"Protecting people from violence based on their political views is at the heart of the Bill of Rights in the US and is part of human rights campaigns and declarations worldwide." Absolutely! But that does NOT apply only to Zionists, but ALSO to those who oppose them!, I hope you didn't miss this minor detail!

Thanks for the good wishes, Roslyn!

Evelyn B (63)
Friday March 18, 2016, 9:52 am
Freya - "Anti-Zionism is not discrimination, it is a matter of politics." deserves more than one star - it is the crux of the point Sam is making.

Cal - I'm not sure how you can't see how this relates to the Middle East ...... But I agree fully with your point that "Protecting people from violence based on their political views is at the heart of the Bill of Rights in the US and is part of human rights campaigns and declarations worldwide." - so why are anti-Zionists (Jewish or other) to be condemned for their political views? Which is what this ruling does .... it condemns a political view.
(And just a little reminder ..... not all Zionists are Jewish ... there is also a Christian Zionist political movement.)

So, Cal, I'd agree - and give you more than one GS for "don't surrender protecting human rights for a political forum which does the opposite! " . ********************************

The political Zionist stance expressed by more right-wingers vis-à-vis rights of Palestinians definitely is harmful to their human rights.

Janet B (0)
Friday March 18, 2016, 12:20 pm

Hilary S (65)
Friday March 18, 2016, 5:03 pm
this specious argument seeks to justify both anti-semitism and anti-zionism, when the links between the two reveal the deeply embedded anti-semitism in the vast majority of those who single israel out for criticism, and ignore the egregious human rights violations in most countries, and particularly muslim countries.

Colleen L (3)
Friday March 18, 2016, 10:29 pm
Thanks Sam

fly bird (26)
Friday March 18, 2016, 11:17 pm
So many great comments.

Sam, Eleonora, PeaceGoodwillToAll, ******************


Evelyn B (63)
Saturday March 19, 2016, 8:40 am
Ros, I am far more interested in tackling the blinkers that prevent communication & understanding, than in perpetuating situations where people so no way out except either killing others or falling on their swords!

And BD knows that there are far more than one family in similar situations .... Just doesn't want people to be aware of it.

There are a number of people that try to blur the political character of Zionism in order to silence criticism of such politics. It is a dangerous game to play, because genuine anti-Semites get categorised along with those who criticise the political "values" (rejected even by a number of Jews & supported by some non-Jews) - and are then in a more protected position to spread their racist/ anti-Judaism toxic propaganda. We need to ensure that those whose opposition & criticism is to political positions are clearly distinguished from anti-Semites .... and muster joint opposition to real anti-Semitism. Get the focus right - to defend Judaism and the ethnic Jews against those who attack the religious & ethnic population as a whole.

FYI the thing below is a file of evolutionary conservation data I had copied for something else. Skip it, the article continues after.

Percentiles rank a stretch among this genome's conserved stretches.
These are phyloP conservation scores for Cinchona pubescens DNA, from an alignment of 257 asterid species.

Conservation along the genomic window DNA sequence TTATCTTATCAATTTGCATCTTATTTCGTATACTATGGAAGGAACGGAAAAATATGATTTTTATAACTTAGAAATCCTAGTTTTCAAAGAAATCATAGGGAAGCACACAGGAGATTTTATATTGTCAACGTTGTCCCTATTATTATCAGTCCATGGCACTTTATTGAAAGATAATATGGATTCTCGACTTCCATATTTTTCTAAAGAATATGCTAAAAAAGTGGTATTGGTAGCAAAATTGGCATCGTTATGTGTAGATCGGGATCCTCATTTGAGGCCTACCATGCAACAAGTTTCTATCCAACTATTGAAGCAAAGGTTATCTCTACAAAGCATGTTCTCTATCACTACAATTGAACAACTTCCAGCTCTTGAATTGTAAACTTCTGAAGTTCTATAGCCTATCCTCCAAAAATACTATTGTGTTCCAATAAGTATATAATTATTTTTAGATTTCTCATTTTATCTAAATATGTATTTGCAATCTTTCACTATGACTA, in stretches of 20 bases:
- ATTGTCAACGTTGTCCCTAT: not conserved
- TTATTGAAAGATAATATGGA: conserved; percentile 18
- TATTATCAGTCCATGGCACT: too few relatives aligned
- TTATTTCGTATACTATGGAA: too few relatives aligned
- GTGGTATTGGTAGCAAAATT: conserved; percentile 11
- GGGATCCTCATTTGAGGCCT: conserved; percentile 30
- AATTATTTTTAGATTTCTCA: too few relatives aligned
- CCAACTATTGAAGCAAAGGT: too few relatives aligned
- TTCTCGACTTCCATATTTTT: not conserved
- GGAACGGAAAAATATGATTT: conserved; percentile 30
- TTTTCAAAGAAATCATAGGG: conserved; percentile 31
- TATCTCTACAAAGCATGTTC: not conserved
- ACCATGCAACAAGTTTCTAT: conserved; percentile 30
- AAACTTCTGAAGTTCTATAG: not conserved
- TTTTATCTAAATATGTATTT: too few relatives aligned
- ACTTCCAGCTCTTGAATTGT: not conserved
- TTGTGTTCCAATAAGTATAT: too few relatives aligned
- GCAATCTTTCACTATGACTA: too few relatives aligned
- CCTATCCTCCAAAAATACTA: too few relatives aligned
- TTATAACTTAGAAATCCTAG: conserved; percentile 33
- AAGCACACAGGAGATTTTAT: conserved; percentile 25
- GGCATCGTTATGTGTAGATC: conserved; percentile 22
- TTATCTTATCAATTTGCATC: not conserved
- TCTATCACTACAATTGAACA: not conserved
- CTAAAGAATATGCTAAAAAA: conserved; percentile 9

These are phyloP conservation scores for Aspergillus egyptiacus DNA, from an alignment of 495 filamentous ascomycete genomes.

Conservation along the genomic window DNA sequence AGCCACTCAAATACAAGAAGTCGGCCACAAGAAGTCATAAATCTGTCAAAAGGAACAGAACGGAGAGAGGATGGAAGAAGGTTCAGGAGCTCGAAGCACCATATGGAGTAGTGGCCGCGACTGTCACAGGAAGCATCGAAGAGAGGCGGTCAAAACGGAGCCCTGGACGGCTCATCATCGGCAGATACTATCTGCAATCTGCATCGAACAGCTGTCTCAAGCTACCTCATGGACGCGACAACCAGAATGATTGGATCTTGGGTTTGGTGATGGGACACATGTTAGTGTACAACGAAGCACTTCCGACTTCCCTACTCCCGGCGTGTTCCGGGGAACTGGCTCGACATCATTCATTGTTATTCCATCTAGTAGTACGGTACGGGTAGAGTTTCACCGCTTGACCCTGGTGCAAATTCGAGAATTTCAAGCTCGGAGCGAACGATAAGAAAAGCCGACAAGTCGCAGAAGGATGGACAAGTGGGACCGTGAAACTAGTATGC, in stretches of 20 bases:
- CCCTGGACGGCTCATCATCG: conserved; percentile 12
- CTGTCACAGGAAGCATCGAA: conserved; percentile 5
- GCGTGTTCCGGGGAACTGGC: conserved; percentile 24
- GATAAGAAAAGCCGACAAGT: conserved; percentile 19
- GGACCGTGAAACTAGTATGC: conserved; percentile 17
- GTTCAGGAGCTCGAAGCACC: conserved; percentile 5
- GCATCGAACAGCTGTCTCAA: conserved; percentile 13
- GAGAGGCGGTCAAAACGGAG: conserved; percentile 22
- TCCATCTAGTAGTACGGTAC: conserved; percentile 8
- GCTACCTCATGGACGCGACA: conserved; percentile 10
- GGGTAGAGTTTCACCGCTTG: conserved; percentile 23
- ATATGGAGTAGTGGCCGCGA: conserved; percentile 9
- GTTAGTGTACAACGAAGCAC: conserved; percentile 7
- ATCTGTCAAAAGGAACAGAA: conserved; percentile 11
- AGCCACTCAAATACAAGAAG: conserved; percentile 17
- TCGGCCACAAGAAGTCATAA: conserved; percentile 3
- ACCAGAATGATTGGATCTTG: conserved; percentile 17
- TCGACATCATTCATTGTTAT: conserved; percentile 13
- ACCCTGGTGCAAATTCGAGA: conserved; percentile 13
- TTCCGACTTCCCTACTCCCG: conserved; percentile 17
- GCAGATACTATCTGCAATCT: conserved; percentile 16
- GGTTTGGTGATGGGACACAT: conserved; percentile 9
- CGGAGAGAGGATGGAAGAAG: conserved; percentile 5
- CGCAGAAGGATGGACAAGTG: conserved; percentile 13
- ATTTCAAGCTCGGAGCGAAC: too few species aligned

Winn Adams (179)
Saturday March 19, 2016, 10:10 am

Vlasta M (7)
Saturday March 19, 2016, 12:45 pm
This is warped and idiotic reasoning as the authors do not know anytghing either about Zionism (a liberation movement of the Jewish people) or Judaism... some American Jews are assimilated and do not know much about Judaism or Zionism and had been brain washed by their neo-Marxist professors in academia, who are mum about truth in the Middle East.

this article is as trashy as they come.

Stan B (123)
Saturday March 19, 2016, 1:52 pm
Interesting how you can disguise Jew hatred with primitive tortology and the lemmings can't wait to join in.

Evelyn B (63)
Saturday March 19, 2016, 4:00 pm
Well said, Ros!
I fully agree!

Janet B (0)
Saturday March 19, 2016, 4:37 pm

Vlasta M (7)
Sunday March 20, 2016, 12:38 pm
Martin Luther King also was a Zionist (believing in the Jewish liberation movement), which existed since Jews were expelled to babylon after destruction of the First Temple by the babylonians in 586 BC.

George Washington and John Adams were also Zionists who believed that Jews should reconstitute their country in Palestine... that was 100 years before Theodore Herzl realized that delusional Jew hatred is a diseases of humanity, which is now again growing in Europe which is being invaded by Jew hating Mohamedans.

It was a Jew from New York who saved American Revolution by giving Continental Congress money to buy weapons for Geroge Washignton army.

Knud Thirup (53)
Sunday March 20, 2016, 1:09 pm
No No- am 100% un - agree(propaganda)

Angelika R (143)
Sunday March 20, 2016, 2:19 pm
Looks like for some unknown reason I've missed this post until now. Thanks Sam!
As usual, your headline is spot-on and I am pleased to see that even Evelyn does not object this time, on the contrary! ;)
Of course, I couldn't agree more myself.
In three days we'll all know if reason and common sense like Eitan Peled phrased it will prevail, or if a twisted perception, or should I say a deliberately altered meaning like that of Rossman-Benjamin would win. What she claims a "fact" is merely her assumption which I would seriously challenge.
Being a lecturer in Hebrew, perhaps in that language there is no difference between anti-zionism and anti-semitism, I can assure you in German and English the way I understand it there most definitely IS one!